Wednesday, October 18th | 28 Tishri 5778

Close

Be in the know!

Get our exclusive daily news briefing.

Subscribe
June 12, 2017 10:50 am

Who Loses When Synagogues Join the Resistance?

avatar by Jonathan S. Tobin / JNS.org

Email a copy of "Who Loses When Synagogues Join the Resistance?" to a friend

President Donald Trump. Photo: YouTube screenshot.

JNS.org – For many years, every population study has shown that the American synagogue is in trouble. The demographic collapse of non-Orthodox Jewry has affected every aspect of US Jewry, but none more so than the Reform and Conservative movements. While the bar and bat mitzvah business has kept many such institutions afloat, the notion that joining a synagogue is normative behavior is fading.

An aging and increasingly assimilated Jewish population has shown decreasing interest in the traditional synagogue paradigm, and the result has been empty buildings and shrinking membership lists. While many talk about the need to reinvent Jewish life to better serve the needs of 21st-century Americans, with few exceptions the response of the Reform and Conservative movements to the crisis highlighted by the 2013 Pew survey on American Jewry has been a head-in-the-sand approach that would embarrass an ostrich.

But there is apparently one piece of good news for synagogues, and his name is Donald Trump. As Haaretz reported, the Trump presidency has produced a surge in attendance and membership at those synagogues, where a social justice agenda rules and rabbis are outspoken critics of the president. This “Trump bump” is the result of disheartened liberals looking for a place to vent their angst about the administration as well as an outlet for activism.

Whether it is “sanctuary synagogues” that have thrown open their doors to illegal immigrants or merely shuls whose Shabbat services are spiced up with anti-Trump sermons, the sense that politics is, at least in this case, mixing nicely with religion is clear. This sense of purpose and shared values among liberals seeking affirmation for their feelings of disgust about Trump is attractive to millennials who normally have little interest in religion, let alone organized Jewish life.

Related coverage

October 18, 2017 3:51 pm
0

New York Times Pulls Out All the Stops to Push Iran Deal

Seven to two is the lopsided score of opinion pieces the New York Times has published this month about the...

If that gives some synagogues a new lease on life, that’s fine. But there are two clear downsides to the Trump bump that ought to trouble everyone.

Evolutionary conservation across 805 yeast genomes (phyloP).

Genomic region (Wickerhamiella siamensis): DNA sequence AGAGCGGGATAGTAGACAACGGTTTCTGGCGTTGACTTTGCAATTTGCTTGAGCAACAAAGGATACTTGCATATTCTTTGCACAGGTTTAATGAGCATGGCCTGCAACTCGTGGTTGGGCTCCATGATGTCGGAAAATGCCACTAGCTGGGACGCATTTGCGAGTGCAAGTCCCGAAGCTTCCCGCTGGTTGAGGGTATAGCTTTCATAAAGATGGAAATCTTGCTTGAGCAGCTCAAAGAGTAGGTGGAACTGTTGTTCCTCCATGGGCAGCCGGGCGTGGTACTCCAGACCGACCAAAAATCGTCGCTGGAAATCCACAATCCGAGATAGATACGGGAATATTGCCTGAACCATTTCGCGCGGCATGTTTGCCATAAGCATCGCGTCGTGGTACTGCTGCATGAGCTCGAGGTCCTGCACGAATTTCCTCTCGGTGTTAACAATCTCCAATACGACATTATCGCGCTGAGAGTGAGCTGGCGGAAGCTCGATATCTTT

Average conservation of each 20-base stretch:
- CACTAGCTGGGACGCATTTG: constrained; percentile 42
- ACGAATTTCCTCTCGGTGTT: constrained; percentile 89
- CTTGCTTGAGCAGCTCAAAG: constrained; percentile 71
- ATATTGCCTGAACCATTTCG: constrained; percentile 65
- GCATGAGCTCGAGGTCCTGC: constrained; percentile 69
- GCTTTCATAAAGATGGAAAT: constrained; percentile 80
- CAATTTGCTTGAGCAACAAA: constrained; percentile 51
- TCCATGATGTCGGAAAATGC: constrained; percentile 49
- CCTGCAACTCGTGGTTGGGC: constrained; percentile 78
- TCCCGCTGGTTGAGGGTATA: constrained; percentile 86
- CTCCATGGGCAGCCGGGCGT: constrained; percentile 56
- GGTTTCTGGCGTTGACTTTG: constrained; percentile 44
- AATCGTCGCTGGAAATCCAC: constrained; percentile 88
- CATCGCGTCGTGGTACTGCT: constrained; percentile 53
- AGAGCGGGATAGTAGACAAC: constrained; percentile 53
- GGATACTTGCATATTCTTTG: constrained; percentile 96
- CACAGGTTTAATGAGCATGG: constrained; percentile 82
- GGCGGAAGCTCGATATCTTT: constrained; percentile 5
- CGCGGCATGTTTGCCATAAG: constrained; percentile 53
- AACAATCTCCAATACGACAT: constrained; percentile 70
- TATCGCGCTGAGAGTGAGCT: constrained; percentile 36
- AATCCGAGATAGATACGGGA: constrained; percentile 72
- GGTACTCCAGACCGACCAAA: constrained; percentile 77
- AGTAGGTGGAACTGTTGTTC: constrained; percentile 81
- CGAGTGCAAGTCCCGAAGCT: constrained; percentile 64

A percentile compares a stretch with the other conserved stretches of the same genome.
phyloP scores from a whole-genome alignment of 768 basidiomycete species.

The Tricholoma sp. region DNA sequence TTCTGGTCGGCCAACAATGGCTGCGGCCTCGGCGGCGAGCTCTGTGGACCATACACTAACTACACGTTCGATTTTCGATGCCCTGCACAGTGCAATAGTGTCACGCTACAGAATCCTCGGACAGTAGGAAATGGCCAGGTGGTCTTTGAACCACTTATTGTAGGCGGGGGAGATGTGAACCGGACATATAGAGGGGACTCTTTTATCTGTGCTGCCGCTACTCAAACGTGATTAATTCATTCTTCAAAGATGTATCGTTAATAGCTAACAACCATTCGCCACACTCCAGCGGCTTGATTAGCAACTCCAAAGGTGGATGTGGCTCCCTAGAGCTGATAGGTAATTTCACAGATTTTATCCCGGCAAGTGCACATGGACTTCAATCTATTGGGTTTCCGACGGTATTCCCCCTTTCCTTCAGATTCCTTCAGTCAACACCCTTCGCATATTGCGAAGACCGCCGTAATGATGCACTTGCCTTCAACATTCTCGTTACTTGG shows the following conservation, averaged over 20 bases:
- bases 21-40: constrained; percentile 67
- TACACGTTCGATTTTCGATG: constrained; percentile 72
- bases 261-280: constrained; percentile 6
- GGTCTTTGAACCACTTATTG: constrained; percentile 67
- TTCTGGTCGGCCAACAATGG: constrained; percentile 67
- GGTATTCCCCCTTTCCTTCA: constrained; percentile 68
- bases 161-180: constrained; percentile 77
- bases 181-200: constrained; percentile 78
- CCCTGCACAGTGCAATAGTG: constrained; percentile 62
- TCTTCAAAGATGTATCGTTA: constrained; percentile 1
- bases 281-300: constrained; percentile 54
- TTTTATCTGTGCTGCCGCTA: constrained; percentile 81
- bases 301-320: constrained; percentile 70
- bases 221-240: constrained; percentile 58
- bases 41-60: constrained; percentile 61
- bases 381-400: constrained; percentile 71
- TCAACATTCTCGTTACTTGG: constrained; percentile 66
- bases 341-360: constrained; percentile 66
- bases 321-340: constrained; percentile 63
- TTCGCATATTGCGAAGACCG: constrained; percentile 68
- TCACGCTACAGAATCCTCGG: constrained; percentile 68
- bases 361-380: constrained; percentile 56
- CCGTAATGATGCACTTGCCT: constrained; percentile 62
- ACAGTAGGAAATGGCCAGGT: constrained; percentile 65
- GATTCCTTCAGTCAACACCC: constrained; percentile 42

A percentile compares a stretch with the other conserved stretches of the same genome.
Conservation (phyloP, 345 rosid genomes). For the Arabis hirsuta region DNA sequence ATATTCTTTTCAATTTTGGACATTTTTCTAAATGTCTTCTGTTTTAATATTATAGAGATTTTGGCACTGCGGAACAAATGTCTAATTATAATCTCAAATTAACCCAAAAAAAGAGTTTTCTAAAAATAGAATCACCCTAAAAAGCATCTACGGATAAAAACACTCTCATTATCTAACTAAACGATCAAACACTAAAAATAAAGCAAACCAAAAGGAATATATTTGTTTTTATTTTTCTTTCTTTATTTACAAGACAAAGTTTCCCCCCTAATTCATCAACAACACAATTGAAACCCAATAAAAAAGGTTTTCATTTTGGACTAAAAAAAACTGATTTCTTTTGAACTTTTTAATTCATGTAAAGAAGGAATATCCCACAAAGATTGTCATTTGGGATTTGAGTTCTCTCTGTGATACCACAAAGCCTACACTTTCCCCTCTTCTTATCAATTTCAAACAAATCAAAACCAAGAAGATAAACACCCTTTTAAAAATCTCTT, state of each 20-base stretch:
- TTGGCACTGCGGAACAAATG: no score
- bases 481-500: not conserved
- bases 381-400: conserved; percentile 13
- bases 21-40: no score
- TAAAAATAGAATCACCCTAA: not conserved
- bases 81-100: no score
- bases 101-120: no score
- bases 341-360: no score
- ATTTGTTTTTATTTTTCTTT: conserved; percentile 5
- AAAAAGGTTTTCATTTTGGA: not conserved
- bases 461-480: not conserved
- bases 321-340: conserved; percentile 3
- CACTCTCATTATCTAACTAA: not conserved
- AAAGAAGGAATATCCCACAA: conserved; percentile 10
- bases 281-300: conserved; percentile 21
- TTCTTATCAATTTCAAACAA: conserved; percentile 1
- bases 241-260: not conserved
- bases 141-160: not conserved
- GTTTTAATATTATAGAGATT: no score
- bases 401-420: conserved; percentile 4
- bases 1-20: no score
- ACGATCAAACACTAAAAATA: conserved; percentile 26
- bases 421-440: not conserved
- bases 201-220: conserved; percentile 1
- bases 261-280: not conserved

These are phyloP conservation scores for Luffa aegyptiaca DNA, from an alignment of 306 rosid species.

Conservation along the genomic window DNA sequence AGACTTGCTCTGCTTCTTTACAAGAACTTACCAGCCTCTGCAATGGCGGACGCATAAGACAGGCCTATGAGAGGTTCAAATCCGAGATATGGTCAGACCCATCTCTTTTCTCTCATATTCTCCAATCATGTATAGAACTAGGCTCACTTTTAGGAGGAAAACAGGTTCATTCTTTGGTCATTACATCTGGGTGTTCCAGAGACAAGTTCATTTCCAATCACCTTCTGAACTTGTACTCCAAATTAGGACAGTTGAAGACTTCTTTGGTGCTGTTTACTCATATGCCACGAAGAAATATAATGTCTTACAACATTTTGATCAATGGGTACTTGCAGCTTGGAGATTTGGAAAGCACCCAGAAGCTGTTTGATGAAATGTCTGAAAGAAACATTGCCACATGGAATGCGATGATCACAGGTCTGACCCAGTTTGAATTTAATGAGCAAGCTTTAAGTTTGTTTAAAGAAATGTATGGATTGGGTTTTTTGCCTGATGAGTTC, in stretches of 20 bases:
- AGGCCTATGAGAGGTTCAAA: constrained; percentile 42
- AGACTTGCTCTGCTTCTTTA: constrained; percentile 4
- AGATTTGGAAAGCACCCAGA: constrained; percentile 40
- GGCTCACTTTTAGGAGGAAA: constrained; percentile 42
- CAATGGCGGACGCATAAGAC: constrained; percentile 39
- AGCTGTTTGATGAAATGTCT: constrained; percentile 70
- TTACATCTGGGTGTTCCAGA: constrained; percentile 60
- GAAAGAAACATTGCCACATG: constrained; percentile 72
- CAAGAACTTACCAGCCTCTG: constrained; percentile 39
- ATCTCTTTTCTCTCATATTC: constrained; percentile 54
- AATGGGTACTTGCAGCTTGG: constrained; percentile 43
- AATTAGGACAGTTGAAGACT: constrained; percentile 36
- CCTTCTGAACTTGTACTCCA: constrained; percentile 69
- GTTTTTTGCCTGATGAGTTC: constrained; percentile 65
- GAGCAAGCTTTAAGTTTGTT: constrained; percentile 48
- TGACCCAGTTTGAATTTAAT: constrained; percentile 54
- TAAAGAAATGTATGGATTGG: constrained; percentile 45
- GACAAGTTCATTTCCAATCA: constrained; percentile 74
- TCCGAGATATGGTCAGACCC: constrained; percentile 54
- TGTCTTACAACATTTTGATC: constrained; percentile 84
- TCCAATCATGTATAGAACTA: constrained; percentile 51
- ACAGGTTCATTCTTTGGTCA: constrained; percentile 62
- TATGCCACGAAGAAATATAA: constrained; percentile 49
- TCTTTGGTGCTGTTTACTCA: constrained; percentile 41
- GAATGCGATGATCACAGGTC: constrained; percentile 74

One is that the same liberal movements that long decried the evils of mixing politics and faith, when it was evangelical Christians who were infusing their churches with partisanship, are now exposed as hypocrites. One can make reasonable arguments that some elements of Jewish law buttress modern political liberalism, and there may have always been some truth to the old quip about Reform Judaism consisting of the Democratic Party platform with holidays thrown in. But once synagogues are dedicated to making religion serve partisan ends, it is always faith that gets the short end of the stick.

While Torah and Jewish peoplehood are eternal concepts, the anti-Trump resistance will come and go no matter who ultimately wins in the struggle between the president and his critics. Millennials searching for meaning may find a momentary haven in “sanctuary synagogues,” but like previous attempts to sell Jewish institutions to secular audiences, the idea that one can be a “green” Jew or one rooted in any other trendy topic is not one that is likely to survive in the long run.

Yet an even more serious drawback to infusing partisanship into Jewish life is that rather than draw Jews together, this is something that will only push us further apart. It is bad enough that in our bifurcated society driven by social media, we can delete and defriend anyone whose views don’t conform to our pre-existing beliefs and prejudices. Once synagogues take the leap into open political activity — and the Trump bump means the line between apolitical social justice and the partisan resistance is being erased by some liberal rabbis — they are, in effect, declaring those who don’t agree with these views persona non grata in the sanctuary.